7) Attachments (not to exceed seven [7] pages total, preferably in Microsoft Word) that include the following in order:

a) Pages 1-2: Monitoring and Evaluation Plan (see PSI for more information on this section).

b) Page 3: Roles and responsibilities of key program personnel with short bios that highlight relevant professional experience. Given the limited space, CVs are not recommended for submission.

c) Page 4: Timeline of the overall proposal. Components should include activities, evaluation efforts, and program closeout.

d) Page 5-7: Additional optional attachments. Attachments may include additional timeline information, letters of support, Memoranda of Understanding/agreements, etc. For applicants with a large number of letters/MOUs, it may be useful to provide a list of the organizations/government agencies that support the program rather than the actual documentation.

8) If your organization has a negotiated indirect cost rate agreement (NICRA) and includes NICRA charges in the budget, your latest approved/valid NICRA agreement should be sent as a .pdf file. This document will not be reviewed by the panelists, but rather used by program and grant staff if the submission is recommended for funding. Hence, this document does not count against the submission page limitations. If your organization does not have a NICRA agreement with a cognizant agency, the proposal budget should not have a line item for indirect cost charges. Rather, any costs that may be considered as indirect costs should be included in specific budget line items as direct costs. Furthermore, if your proposal involves sub-grants to organizations charging indirect costs, and those organizations also have a NICRA, please submit the applicable NICRA as a .pdf file (see the PSI for more information on indirect cost rate).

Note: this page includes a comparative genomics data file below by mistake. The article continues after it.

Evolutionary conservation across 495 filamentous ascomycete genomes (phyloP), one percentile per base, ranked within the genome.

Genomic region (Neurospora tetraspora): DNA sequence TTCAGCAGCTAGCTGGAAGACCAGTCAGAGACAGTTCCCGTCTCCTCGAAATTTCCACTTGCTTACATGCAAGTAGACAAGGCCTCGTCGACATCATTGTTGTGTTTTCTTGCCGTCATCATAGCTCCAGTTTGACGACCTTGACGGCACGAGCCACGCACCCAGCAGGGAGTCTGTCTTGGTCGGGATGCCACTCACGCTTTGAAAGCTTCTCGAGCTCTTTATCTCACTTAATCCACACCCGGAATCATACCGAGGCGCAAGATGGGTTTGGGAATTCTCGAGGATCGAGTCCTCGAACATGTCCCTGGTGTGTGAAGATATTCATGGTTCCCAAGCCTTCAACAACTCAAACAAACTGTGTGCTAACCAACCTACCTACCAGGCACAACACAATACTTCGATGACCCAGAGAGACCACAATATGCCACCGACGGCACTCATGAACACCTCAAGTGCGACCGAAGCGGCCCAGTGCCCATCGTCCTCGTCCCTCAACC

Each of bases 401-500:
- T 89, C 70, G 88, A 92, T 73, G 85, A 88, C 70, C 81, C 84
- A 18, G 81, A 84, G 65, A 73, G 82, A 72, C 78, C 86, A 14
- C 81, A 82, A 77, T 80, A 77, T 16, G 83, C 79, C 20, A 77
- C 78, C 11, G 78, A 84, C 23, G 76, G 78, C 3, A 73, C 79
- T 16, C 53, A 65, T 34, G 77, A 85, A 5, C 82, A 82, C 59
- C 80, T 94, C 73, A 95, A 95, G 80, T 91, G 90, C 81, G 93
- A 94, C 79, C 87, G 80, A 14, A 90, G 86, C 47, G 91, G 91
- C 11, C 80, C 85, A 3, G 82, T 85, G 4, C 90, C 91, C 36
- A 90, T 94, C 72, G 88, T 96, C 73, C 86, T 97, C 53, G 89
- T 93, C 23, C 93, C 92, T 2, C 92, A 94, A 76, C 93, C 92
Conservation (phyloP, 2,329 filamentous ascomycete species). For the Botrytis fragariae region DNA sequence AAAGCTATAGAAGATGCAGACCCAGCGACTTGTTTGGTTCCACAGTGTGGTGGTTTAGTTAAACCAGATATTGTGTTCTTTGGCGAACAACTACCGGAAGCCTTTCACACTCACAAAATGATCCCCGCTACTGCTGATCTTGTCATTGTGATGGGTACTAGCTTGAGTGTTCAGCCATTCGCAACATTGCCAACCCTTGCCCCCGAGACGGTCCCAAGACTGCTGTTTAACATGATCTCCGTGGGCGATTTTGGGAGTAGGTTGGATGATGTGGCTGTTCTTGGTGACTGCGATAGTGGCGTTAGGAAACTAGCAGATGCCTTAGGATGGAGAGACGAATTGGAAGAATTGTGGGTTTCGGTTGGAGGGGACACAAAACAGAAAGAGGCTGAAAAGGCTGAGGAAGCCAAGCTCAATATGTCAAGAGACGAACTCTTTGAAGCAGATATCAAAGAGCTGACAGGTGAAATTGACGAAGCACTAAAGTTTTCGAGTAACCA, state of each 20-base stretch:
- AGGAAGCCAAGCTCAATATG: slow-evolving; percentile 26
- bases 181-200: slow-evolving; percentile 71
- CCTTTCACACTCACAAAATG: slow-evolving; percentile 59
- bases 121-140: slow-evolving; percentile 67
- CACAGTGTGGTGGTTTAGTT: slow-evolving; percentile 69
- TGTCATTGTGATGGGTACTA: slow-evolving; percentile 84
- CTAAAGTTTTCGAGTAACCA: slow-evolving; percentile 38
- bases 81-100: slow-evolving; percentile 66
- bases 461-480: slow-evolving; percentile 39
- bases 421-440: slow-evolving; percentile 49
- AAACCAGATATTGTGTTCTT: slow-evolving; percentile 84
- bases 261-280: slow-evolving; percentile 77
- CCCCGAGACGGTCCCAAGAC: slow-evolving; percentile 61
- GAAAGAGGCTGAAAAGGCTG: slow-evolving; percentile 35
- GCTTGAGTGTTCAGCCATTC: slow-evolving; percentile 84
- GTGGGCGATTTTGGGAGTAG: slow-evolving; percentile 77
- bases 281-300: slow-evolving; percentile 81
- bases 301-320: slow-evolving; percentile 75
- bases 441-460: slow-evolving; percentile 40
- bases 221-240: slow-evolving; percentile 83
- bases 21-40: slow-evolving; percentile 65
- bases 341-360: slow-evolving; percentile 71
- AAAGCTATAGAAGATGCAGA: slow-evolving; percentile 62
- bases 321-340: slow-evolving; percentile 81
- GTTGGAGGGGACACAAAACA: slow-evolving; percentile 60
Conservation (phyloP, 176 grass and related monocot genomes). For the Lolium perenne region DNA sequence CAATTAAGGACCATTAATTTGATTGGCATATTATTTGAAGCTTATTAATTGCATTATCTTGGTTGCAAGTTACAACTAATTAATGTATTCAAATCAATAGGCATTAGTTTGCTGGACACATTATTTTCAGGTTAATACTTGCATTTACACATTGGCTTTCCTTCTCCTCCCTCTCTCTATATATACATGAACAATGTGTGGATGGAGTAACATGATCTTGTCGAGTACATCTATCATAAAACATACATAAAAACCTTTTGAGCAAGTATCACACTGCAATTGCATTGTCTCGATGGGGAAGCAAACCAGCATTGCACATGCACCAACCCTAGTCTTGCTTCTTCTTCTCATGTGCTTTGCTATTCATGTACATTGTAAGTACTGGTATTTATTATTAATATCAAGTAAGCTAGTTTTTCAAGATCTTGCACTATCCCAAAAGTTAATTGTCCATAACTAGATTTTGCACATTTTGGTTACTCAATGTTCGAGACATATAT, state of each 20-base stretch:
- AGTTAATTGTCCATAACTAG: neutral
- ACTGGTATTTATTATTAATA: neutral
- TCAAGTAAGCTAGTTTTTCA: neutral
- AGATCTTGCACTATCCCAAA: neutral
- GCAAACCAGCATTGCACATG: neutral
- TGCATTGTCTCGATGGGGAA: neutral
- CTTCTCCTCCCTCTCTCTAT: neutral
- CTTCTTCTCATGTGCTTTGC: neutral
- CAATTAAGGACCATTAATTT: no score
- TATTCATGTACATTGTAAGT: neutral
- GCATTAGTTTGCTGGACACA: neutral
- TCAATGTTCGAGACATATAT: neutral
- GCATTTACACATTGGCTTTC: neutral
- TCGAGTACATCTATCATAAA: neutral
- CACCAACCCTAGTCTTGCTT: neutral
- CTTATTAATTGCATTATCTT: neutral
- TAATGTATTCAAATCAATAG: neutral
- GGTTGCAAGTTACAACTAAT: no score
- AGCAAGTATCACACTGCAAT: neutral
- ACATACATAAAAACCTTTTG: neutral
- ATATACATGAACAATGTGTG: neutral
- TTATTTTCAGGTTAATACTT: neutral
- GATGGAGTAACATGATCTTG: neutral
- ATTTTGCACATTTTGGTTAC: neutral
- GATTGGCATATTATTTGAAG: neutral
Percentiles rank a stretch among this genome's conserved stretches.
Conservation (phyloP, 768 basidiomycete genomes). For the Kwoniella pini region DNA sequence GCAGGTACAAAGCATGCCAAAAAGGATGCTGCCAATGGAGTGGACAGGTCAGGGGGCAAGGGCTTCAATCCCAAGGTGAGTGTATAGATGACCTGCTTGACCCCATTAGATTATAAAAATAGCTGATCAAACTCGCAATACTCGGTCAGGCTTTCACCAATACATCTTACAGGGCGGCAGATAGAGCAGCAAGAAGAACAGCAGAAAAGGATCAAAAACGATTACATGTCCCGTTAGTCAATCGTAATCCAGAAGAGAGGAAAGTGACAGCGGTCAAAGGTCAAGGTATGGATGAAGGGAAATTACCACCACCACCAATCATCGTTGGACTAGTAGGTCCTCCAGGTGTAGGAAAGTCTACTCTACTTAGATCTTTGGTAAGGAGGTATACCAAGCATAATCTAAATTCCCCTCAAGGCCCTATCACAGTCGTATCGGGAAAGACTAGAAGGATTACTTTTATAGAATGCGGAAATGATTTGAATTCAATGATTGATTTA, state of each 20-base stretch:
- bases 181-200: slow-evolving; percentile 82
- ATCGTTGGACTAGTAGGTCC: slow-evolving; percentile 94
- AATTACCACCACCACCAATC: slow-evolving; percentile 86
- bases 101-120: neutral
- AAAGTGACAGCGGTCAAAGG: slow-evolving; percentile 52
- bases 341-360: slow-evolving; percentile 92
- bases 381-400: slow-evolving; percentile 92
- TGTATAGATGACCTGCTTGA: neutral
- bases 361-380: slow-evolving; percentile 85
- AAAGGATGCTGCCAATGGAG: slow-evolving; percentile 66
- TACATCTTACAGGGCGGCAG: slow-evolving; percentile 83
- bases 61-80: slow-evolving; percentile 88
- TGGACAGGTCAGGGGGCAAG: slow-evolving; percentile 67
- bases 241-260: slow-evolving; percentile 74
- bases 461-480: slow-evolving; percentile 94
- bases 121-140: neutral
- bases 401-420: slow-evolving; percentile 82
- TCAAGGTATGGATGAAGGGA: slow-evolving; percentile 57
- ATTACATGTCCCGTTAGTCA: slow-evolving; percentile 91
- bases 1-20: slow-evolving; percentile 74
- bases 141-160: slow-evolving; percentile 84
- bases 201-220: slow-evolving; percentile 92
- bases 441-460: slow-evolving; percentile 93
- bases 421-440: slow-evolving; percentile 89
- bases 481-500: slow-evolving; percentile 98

Lead Organizations submitting proposals must meet the following criteria:

  • Be a U.S. non-profit organization or a comparable organization headquartered internationally.
  • Have demonstrated experience administering successful and preferably similar projects. DRL reserves the right to request additional background information on organizations that do not have previous experience administering federal grant awards. These applicants may be subject to limited funding on a pilot basis.
  • Be a registered user of
  • Have existing, or the capacity to develop, active partnerships with in-country entities and relevant stakeholders including industry and non-government organizations.
  • Organizations must form a Consortium and submit a joint proposal. However, one organization must be designated as the Primary Applicant/Lead Organization.